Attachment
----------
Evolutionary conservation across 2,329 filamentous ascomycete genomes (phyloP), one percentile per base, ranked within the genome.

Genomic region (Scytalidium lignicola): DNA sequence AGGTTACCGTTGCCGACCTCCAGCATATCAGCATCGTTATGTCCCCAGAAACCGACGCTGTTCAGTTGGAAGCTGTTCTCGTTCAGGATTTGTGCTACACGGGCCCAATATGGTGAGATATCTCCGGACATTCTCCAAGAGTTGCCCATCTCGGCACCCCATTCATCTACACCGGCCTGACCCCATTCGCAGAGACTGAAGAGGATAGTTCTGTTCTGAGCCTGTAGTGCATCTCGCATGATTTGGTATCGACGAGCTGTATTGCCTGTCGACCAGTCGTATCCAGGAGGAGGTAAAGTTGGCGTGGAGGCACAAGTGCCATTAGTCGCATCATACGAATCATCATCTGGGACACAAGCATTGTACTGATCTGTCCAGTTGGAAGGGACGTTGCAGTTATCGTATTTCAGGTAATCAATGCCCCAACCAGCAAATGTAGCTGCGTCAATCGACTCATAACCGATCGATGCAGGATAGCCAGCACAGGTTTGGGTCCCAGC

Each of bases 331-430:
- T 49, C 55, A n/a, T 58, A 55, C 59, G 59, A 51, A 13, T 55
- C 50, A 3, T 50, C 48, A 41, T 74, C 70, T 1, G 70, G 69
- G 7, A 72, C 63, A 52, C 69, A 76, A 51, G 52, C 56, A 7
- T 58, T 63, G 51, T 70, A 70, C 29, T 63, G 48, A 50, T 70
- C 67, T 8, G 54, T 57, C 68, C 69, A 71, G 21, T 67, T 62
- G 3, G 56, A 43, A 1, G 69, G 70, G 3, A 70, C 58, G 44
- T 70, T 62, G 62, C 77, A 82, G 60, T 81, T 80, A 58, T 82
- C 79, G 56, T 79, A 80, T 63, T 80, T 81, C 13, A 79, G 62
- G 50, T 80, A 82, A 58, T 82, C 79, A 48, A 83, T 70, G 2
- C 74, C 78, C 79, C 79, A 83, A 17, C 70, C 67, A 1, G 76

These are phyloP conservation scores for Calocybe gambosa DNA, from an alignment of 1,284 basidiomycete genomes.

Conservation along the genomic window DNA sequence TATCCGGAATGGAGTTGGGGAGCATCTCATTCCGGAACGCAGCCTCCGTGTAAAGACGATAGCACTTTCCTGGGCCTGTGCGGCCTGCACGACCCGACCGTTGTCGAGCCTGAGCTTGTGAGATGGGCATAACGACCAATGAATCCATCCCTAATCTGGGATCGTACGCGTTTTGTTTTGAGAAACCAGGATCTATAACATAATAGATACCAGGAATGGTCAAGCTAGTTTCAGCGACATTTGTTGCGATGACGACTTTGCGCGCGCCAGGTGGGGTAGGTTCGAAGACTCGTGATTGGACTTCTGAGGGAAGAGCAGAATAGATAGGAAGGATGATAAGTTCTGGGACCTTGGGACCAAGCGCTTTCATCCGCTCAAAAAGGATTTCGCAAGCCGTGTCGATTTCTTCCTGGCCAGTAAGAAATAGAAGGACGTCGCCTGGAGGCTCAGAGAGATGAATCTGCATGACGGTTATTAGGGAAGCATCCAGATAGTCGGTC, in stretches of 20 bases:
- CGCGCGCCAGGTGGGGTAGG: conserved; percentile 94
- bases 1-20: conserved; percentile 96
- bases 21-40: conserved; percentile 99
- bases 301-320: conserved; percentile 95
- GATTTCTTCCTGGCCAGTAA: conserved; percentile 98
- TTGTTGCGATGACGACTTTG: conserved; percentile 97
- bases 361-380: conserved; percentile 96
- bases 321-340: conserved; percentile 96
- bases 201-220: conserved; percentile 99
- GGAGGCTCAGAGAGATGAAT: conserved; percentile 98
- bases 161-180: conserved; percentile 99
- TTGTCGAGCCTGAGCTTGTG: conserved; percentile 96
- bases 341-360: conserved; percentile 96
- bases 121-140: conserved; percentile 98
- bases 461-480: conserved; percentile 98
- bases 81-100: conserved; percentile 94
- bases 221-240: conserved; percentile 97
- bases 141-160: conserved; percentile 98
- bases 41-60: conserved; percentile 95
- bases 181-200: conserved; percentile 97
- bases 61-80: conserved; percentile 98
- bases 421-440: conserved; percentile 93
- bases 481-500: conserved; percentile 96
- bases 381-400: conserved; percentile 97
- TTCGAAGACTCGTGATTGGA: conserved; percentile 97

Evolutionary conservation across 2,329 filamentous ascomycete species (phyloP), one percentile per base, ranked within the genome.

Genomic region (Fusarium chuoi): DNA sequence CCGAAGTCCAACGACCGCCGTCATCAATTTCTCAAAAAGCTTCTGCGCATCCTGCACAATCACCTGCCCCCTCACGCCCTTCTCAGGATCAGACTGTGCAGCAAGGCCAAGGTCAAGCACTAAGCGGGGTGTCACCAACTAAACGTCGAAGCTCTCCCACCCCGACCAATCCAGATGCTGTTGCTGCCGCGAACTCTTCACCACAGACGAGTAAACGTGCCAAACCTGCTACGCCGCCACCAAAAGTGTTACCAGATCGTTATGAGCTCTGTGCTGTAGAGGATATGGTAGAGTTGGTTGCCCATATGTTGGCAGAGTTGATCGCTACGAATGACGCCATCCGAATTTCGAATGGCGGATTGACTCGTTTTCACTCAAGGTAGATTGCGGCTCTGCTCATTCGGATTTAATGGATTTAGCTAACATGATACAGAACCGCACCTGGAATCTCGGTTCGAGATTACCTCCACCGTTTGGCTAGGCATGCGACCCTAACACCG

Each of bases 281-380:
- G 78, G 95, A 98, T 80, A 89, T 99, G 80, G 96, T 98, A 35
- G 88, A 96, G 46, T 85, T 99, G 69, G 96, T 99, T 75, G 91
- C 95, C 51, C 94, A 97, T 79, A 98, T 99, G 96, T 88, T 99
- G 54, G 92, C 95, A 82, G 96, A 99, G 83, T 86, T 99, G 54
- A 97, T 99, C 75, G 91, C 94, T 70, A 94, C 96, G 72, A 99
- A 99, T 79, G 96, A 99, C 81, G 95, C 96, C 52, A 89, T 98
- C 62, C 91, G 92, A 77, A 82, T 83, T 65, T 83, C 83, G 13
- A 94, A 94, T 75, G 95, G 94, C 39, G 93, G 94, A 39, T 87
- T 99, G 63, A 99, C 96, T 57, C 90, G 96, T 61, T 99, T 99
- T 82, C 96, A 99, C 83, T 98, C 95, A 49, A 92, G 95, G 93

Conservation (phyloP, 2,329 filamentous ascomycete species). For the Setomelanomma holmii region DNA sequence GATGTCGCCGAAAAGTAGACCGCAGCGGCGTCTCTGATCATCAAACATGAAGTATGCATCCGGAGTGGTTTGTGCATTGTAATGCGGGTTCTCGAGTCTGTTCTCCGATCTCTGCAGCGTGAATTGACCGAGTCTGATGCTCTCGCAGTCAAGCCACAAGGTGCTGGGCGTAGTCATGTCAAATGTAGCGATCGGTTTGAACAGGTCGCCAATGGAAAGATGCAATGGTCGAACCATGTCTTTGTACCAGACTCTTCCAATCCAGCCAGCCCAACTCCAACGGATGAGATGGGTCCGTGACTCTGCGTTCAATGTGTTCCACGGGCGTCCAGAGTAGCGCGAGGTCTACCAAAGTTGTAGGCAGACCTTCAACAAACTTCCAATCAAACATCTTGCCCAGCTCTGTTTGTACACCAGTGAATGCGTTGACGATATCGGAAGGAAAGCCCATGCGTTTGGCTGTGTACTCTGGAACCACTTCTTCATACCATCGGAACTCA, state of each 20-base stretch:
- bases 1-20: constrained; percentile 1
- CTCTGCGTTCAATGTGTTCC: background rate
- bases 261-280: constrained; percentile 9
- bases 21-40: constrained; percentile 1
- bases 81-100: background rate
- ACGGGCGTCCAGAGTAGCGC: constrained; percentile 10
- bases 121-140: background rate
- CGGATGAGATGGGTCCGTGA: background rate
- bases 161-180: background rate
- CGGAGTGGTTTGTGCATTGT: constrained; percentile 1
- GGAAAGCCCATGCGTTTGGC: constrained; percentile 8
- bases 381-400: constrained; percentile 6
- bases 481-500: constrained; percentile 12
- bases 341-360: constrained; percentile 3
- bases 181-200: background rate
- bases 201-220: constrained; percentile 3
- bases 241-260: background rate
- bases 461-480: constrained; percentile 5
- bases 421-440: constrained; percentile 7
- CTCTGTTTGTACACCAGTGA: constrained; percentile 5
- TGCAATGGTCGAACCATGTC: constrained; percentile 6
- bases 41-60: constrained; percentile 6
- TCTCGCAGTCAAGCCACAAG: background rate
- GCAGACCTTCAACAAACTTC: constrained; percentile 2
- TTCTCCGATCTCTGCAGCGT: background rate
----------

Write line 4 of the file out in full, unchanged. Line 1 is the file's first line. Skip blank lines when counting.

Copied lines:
- T 49, C 55, A n/a, T 58, A 55, C 59, G 59, A 51, A 13, T 55